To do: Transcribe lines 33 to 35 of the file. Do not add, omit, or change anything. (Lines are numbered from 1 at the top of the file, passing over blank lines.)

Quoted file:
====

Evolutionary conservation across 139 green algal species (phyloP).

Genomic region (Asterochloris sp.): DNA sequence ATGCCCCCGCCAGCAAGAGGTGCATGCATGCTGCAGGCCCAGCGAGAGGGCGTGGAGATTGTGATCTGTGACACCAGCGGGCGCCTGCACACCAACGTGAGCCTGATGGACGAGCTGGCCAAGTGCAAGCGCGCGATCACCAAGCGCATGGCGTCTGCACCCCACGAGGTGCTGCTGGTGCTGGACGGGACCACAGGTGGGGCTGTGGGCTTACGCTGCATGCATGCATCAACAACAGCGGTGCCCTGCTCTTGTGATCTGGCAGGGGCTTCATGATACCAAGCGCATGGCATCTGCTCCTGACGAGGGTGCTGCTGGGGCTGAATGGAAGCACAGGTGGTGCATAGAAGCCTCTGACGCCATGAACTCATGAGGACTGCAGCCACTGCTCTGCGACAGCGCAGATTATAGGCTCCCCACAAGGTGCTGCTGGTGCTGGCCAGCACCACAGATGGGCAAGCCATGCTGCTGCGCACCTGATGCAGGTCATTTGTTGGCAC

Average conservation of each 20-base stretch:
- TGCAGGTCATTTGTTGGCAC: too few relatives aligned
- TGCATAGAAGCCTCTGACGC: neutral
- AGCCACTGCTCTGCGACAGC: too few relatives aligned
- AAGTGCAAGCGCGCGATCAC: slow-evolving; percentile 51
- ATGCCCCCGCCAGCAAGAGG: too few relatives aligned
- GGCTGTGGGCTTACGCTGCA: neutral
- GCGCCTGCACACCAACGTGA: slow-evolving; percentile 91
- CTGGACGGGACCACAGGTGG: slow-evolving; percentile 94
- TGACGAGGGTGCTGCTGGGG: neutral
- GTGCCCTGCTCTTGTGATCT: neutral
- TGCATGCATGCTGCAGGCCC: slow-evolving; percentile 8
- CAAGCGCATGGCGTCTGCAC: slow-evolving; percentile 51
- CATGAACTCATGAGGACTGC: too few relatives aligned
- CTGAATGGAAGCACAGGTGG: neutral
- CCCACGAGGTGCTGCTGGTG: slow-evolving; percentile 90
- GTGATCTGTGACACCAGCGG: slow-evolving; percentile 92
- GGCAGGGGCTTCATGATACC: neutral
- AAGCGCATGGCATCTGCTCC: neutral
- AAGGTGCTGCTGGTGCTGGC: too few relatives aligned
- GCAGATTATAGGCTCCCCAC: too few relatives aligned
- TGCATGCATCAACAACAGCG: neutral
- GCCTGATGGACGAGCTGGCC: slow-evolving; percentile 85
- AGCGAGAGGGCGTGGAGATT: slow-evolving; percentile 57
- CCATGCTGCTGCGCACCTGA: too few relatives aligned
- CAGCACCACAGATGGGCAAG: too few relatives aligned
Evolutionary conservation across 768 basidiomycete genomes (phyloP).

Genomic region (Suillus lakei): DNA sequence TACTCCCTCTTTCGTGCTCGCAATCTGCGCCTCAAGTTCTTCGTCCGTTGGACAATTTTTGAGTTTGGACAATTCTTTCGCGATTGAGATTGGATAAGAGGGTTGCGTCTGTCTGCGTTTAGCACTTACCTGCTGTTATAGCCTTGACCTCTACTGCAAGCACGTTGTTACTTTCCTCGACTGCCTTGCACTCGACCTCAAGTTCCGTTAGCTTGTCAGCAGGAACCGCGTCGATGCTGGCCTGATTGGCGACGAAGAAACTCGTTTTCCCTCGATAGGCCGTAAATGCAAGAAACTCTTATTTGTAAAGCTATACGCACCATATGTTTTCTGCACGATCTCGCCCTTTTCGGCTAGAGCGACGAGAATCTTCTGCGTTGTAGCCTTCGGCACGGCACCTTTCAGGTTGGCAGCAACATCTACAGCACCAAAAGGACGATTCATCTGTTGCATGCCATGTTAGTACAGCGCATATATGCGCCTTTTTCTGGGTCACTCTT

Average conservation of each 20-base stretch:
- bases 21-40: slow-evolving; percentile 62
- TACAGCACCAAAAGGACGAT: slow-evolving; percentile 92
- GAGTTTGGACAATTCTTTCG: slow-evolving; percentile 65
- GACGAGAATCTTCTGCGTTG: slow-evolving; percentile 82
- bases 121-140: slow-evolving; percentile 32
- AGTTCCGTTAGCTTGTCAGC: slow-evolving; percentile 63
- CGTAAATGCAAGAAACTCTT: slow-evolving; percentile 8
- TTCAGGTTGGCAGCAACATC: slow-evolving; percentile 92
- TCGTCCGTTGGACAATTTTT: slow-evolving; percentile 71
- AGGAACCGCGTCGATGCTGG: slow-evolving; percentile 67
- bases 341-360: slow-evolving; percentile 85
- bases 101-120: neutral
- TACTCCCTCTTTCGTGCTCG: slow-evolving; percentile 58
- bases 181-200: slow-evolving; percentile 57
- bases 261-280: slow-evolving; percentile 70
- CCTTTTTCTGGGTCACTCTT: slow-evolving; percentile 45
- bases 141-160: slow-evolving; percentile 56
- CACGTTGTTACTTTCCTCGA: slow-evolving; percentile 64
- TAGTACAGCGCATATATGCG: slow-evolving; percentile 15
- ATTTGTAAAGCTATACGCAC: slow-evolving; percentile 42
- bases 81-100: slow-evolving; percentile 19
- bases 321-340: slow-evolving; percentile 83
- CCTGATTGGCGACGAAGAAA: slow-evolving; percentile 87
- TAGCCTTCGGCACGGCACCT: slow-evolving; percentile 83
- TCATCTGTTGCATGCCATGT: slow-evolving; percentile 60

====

- TACAGCACCAAAAGGACGAT: slow-evolving; percentile 92
- GAGTTTGGACAATTCTTTCG: slow-evolving; percentile 65
- GACGAGAATCTTCTGCGTTG: slow-evolving; percentile 82